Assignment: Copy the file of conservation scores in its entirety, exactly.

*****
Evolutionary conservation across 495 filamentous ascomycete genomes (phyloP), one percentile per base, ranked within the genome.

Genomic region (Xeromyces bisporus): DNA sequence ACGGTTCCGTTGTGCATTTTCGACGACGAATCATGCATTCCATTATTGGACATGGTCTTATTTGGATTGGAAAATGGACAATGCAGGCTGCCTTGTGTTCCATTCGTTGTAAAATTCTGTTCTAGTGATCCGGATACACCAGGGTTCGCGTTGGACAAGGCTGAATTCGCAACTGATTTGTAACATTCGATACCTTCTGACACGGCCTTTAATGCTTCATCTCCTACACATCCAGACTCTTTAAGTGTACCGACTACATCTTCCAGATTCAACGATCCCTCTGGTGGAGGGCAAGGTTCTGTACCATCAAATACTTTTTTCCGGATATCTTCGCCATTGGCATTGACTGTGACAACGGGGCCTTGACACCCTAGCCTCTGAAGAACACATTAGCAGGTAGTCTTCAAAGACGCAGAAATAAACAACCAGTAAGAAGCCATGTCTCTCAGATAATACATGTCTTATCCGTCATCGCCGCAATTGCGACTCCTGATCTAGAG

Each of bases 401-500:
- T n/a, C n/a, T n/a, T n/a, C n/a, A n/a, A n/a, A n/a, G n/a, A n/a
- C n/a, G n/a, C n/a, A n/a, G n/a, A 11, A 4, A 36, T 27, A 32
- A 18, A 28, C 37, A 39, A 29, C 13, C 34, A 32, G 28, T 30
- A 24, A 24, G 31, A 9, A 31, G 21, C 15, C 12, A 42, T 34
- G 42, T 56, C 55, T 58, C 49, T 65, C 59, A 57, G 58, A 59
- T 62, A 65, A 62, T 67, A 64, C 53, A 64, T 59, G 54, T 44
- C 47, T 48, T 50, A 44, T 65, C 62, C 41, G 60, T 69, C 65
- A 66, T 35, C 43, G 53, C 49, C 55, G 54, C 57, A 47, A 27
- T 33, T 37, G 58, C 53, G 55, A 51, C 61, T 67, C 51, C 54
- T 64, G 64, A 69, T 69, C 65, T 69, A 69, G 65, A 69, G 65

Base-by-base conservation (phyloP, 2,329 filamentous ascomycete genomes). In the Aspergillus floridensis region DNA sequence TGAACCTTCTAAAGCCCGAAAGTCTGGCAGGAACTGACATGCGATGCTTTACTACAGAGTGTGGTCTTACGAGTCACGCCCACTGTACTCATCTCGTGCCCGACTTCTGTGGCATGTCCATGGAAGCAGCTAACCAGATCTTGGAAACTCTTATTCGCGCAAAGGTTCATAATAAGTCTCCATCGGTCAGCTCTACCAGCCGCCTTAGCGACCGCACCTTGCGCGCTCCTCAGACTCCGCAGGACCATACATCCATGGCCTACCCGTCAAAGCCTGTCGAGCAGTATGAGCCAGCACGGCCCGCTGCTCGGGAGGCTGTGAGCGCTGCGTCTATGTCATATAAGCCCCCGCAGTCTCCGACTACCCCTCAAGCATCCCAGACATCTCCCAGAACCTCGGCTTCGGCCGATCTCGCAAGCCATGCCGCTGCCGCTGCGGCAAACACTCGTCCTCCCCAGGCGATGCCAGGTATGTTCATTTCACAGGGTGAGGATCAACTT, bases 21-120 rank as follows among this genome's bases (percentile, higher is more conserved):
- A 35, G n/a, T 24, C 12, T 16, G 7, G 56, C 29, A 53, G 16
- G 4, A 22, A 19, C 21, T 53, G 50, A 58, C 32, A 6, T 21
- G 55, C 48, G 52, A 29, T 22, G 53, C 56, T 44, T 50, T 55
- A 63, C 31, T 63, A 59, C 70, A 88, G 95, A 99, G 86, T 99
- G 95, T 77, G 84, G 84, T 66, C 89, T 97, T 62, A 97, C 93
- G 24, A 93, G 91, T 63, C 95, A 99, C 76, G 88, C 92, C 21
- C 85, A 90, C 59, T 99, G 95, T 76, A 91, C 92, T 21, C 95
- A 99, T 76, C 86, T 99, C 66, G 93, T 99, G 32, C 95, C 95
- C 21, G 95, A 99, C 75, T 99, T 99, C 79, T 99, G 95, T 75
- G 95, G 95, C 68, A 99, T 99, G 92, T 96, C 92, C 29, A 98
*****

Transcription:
Evolutionary conservation across 495 filamentous ascomycete genomes (phyloP), one percentile per base, ranked within the genome.

Genomic region (Xeromyces bisporus): DNA sequence ACGGTTCCGTTGTGCATTTTCGACGACGAATCATGCATTCCATTATTGGACATGGTCTTATTTGGATTGGAAAATGGACAATGCAGGCTGCCTTGTGTTCCATTCGTTGTAAAATTCTGTTCTAGTGATCCGGATACACCAGGGTTCGCGTTGGACAAGGCTGAATTCGCAACTGATTTGTAACATTCGATACCTTCTGACACGGCCTTTAATGCTTCATCTCCTACACATCCAGACTCTTTAAGTGTACCGACTACATCTTCCAGATTCAACGATCCCTCTGGTGGAGGGCAAGGTTCTGTACCATCAAATACTTTTTTCCGGATATCTTCGCCATTGGCATTGACTGTGACAACGGGGCCTTGACACCCTAGCCTCTGAAGAACACATTAGCAGGTAGTCTTCAAAGACGCAGAAATAAACAACCAGTAAGAAGCCATGTCTCTCAGATAATACATGTCTTATCCGTCATCGCCGCAATTGCGACTCCTGATCTAGAG

Each of bases 401-500:
- T n/a, C n/a, T n/a, T n/a, C n/a, A n/a, A n/a, A n/a, G n/a, A n/a
- C n/a, G n/a, C n/a, A n/a, G n/a, A 11, A 4, A 36, T 27, A 32
- A 18, A 28, C 37, A 39, A 29, C 13, C 34, A 32, G 28, T 30
- A 24, A 24, G 31, A 9, A 31, G 21, C 15, C 12, A 42, T 34
- G 42, T 56, C 55, T 58, C 49, T 65, C 59, A 57, G 58, A 59
- T 62, A 65, A 62, T 67, A 64, C 53, A 64, T 59, G 54, T 44
- C 47, T 48, T 50, A 44, T 65, C 62, C 41, G 60, T 69, C 65
- A 66, T 35, C 43, G 53, C 49, C 55, G 54, C 57, A 47, A 27
- T 33, T 37, G 58, C 53, G 55, A 51, C 61, T 67, C 51, C 54
- T 64, G 64, A 69, T 69, C 65, T 69, A 69, G 65, A 69, G 65

Base-by-base conservation (phyloP, 2,329 filamentous ascomycete genomes). In the Aspergillus floridensis region DNA sequence TGAACCTTCTAAAGCCCGAAAGTCTGGCAGGAACTGACATGCGATGCTTTACTACAGAGTGTGGTCTTACGAGTCACGCCCACTGTACTCATCTCGTGCCCGACTTCTGTGGCATGTCCATGGAAGCAGCTAACCAGATCTTGGAAACTCTTATTCGCGCAAAGGTTCATAATAAGTCTCCATCGGTCAGCTCTACCAGCCGCCTTAGCGACCGCACCTTGCGCGCTCCTCAGACTCCGCAGGACCATACATCCATGGCCTACCCGTCAAAGCCTGTCGAGCAGTATGAGCCAGCACGGCCCGCTGCTCGGGAGGCTGTGAGCGCTGCGTCTATGTCATATAAGCCCCCGCAGTCTCCGACTACCCCTCAAGCATCCCAGACATCTCCCAGAACCTCGGCTTCGGCCGATCTCGCAAGCCATGCCGCTGCCGCTGCGGCAAACACTCGTCCTCCCCAGGCGATGCCAGGTATGTTCATTTCACAGGGTGAGGATCAACTT, bases 21-120 rank as follows among this genome's bases (percentile, higher is more conserved):
- A 35, G n/a, T 24, C 12, T 16, G 7, G 56, C 29, A 53, G 16
- G 4, A 22, A 19, C 21, T 53, G 50, A 58, C 32, A 6, T 21
- G 55, C 48, G 52, A 29, T 22, G 53, C 56, T 44, T 50, T 55
- A 63, C 31, T 63, A 59, C 70, A 88, G 95, A 99, G 86, T 99
- G 95, T 77, G 84, G 84, T 66, C 89, T 97, T 62, A 97, C 93
- G 24, A 93, G 91, T 63, C 95, A 99, C 76, G 88, C 92, C 21
- C 85, A 90, C 59, T 99, G 95, T 76, A 91, C 92, T 21, C 95
- A 99, T 76, C 86, T 99, C 66, G 93, T 99, G 32, C 95, C 95
- C 21, G 95, A 99, C 75, T 99, T 99, C 79, T 99, G 95, T 75
- G 95, G 95, C 68, A 99, T 99, G 92, T 96, C 92, C 29, A 98